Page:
The third day of our filming allowed us to fish the Guadalhorce for the first time. The river had cleared overnight and things began to look good when I saw a nice carp feeding in the shallows on my way to meeting the boys for breakfast at Cártama Estación. There it was in the shallows beneath the iron bridge lowering its head and working though the mud leaving clouds of silt to work their way downstream. As far I was concerned that carp was a good omen. The river was clear. The fish were there for the taking.

I was keen that John should know some of the good sections of river since he would continue to fish the following day when I was back at work and so the plan we hatched over a coffee in the morning, was to look at a few sections which are worth a visit so that the crew could find them the next day during my absence.

We had a lot of fun on the third day and caught a few fish. One stuck out in my mind in particular. I had been walking a stretch of river which was running crystal clear. My friend Harry Abbott will recognise this part of the river. He caught a fine barbel here one time on a dry ant and it has become to me, Harry´s Pool. It was the hottest and brightest part of the day. The only chance I had was to stay well away from the water and below the skyline and see if I could spot barbel in the near bank. These fish spook very easily. Thankfully a couple of fish appeared and, unaware that anything was amiss, one of them took the nymph I offered it without hesitation.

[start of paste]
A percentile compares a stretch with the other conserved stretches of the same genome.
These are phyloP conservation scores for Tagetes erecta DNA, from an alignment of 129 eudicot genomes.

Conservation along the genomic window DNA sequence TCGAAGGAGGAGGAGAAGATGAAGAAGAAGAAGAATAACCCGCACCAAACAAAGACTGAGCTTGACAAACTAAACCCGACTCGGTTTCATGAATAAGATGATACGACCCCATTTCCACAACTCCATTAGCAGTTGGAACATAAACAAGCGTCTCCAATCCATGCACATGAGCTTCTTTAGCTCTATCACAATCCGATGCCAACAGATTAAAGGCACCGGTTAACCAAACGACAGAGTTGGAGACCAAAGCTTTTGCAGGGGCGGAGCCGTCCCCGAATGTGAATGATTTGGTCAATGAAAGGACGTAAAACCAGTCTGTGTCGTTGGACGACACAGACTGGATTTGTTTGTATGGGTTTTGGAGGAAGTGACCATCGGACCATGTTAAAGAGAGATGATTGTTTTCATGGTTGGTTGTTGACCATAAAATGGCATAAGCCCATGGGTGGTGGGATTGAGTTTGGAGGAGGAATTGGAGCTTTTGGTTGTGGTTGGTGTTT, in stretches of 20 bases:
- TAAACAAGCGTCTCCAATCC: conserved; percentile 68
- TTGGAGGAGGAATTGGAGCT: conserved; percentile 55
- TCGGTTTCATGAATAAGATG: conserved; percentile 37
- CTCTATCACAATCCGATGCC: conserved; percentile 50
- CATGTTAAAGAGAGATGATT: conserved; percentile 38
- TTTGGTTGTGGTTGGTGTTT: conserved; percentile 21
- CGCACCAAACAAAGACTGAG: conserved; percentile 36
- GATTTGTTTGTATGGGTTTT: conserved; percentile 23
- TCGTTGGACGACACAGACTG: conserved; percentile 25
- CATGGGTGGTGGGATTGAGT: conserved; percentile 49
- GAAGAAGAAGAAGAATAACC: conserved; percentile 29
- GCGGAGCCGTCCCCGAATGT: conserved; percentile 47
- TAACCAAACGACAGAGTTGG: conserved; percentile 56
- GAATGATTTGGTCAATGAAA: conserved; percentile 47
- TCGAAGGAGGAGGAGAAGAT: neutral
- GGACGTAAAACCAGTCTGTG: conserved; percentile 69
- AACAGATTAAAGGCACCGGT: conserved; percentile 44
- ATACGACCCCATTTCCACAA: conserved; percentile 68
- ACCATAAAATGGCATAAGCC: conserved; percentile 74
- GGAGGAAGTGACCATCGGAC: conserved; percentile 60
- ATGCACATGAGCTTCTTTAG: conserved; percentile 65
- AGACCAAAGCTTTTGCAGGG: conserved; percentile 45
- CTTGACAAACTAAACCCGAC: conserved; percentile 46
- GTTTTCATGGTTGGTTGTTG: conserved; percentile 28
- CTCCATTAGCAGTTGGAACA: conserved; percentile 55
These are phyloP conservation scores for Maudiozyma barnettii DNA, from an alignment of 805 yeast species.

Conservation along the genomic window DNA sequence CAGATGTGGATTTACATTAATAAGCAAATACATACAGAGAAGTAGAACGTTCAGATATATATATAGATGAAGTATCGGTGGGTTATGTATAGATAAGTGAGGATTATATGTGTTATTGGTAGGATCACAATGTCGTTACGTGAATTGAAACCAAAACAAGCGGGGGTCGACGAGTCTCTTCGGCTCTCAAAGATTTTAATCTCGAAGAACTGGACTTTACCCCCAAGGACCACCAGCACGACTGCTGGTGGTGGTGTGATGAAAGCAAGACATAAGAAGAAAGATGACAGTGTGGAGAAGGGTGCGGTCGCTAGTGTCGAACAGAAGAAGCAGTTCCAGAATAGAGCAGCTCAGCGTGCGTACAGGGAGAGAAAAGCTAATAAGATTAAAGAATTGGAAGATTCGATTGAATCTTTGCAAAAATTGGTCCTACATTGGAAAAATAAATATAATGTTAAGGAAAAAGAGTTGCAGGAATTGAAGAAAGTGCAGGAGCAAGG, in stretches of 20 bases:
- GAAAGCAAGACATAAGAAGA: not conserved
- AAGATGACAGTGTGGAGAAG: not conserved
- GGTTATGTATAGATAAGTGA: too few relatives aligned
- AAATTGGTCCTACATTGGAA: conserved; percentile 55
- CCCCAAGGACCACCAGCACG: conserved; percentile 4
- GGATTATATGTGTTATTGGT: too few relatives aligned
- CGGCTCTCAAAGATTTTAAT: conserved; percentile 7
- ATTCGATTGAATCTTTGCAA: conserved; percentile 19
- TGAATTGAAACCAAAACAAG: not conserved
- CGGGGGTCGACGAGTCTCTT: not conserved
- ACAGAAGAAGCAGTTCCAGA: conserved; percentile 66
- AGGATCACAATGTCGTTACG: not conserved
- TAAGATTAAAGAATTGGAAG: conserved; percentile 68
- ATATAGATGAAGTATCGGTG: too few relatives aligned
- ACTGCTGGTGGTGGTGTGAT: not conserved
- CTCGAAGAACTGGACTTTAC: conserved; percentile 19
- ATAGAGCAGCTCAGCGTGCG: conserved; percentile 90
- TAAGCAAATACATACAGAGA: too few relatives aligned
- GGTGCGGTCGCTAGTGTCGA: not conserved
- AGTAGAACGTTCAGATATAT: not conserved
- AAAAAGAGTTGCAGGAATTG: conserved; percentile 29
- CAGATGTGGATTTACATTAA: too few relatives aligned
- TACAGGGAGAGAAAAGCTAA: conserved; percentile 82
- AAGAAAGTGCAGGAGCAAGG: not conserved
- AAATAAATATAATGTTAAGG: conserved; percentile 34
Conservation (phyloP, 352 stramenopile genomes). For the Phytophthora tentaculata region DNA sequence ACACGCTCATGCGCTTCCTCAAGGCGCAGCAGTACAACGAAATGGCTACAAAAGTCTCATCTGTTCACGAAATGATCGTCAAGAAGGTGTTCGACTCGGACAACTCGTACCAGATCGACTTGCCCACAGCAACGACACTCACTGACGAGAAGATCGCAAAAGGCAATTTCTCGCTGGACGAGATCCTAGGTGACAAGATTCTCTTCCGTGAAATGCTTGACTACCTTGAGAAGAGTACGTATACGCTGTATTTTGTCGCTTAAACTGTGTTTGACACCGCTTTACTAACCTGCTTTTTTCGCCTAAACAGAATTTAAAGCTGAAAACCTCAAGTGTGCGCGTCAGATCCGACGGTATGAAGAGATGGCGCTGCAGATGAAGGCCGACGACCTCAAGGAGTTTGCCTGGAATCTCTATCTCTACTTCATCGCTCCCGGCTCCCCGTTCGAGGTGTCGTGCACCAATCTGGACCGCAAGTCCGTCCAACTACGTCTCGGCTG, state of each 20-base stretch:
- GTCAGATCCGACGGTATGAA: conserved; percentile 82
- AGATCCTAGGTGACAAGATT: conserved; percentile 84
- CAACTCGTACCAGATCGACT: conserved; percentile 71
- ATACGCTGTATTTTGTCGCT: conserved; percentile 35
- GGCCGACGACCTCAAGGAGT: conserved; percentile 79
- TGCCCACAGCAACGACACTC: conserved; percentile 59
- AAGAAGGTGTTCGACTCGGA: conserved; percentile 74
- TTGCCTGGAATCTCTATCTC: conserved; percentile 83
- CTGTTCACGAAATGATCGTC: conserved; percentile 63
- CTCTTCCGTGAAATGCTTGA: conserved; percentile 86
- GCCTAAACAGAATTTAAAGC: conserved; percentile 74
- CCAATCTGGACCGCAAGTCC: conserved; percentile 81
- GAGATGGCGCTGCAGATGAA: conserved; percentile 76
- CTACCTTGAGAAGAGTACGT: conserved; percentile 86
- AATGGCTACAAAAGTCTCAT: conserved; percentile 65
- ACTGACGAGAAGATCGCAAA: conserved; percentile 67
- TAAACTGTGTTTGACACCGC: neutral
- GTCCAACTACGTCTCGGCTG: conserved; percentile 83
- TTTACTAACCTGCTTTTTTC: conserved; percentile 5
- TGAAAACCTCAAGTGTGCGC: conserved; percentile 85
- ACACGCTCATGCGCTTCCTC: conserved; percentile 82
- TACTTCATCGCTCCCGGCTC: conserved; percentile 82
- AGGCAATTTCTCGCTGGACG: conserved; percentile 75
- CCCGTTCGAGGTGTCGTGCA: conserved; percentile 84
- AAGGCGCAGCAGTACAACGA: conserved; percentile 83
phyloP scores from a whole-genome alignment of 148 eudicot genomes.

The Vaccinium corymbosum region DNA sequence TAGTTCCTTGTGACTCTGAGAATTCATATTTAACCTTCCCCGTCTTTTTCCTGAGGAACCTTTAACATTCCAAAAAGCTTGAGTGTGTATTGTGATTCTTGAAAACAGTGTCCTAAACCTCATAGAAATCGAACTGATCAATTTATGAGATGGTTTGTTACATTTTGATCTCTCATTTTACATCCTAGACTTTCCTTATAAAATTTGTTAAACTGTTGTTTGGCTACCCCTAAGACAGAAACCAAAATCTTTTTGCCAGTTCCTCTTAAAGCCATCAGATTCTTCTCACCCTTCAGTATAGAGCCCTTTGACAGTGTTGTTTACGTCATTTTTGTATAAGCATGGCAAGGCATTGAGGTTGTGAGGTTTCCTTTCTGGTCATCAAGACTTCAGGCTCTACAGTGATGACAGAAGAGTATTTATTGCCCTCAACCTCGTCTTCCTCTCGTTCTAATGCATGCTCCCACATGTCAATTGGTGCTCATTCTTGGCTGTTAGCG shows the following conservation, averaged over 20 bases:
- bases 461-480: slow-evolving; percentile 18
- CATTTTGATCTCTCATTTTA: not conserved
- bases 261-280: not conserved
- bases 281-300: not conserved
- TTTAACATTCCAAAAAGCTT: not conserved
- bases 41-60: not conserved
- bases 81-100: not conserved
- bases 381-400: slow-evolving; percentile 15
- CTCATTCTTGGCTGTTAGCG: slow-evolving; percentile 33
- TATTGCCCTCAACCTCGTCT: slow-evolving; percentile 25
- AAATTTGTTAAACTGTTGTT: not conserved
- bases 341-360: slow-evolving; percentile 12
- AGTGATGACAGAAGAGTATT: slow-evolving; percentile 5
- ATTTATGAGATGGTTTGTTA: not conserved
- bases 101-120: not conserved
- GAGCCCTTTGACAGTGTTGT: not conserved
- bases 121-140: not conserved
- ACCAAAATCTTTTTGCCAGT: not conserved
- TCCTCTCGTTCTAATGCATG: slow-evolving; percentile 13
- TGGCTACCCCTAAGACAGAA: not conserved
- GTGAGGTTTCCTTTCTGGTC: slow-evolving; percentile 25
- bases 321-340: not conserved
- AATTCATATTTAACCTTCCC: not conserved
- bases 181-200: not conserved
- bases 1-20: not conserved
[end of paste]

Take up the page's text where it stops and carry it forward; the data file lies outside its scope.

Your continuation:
There was the potential for disaster right from the offset. There were trees on the opposite bank providing snags which any self respecting fish would have charged towards.  But thankfully my fish remained on the near bank and, through a series or runs, dissipated its energy, without presenting undue cause for concern.

Before I knew it, Raúl was in the river filming the fish with an underwater camera attached to a pole. The fish performed magnificently. Not only did it keep out of trouble during the fight, but it swam obligingly up and down only inches from the camera as it was being filmed. And later, after being unhooked and released, it swam directly towards Paco,who had since waded into the river with another camera, and passed him unhurriedly before swimming away. I have seen Oscar winners with less talent than that fish. What an instinct for the camera!

There were a couple of other noteworthy events which occurred on the third day of filming. I saw the biggest gipsy barbel I have ever seen in the river at the foot of a weir, and saw other fish, much more modest in size, attempt to leap the weir which was about six feet high, just as salmon do.

Shortly before I caught the fish that played up for the camera we all had our picture taken. John put his camera on a tripod, set the automatic timer, and rushed back to join myself and the film people. I have an A3 copy of the photograph he took and this has become, for me, a lovely reminder of what an adventure the whole filming business turned out to be. I have framed this picture and as soon as I get round to finding my drill, I am going to put it up on the wall.


What a bunch of pros! From left to right: Guillermo (producer) Moi, Gustavo (driver), Fernando (driver), Raúl (director), Paco (cameraman), Juan (cameraman), John

What a bunch of pros! From left to right: Guillermo (producer) , Moi (fisherman), Gustavo (driver), Fernando (driver), Raúl (director), Paco (cameraman), Juan (cameraman), John (fisherman par excellence)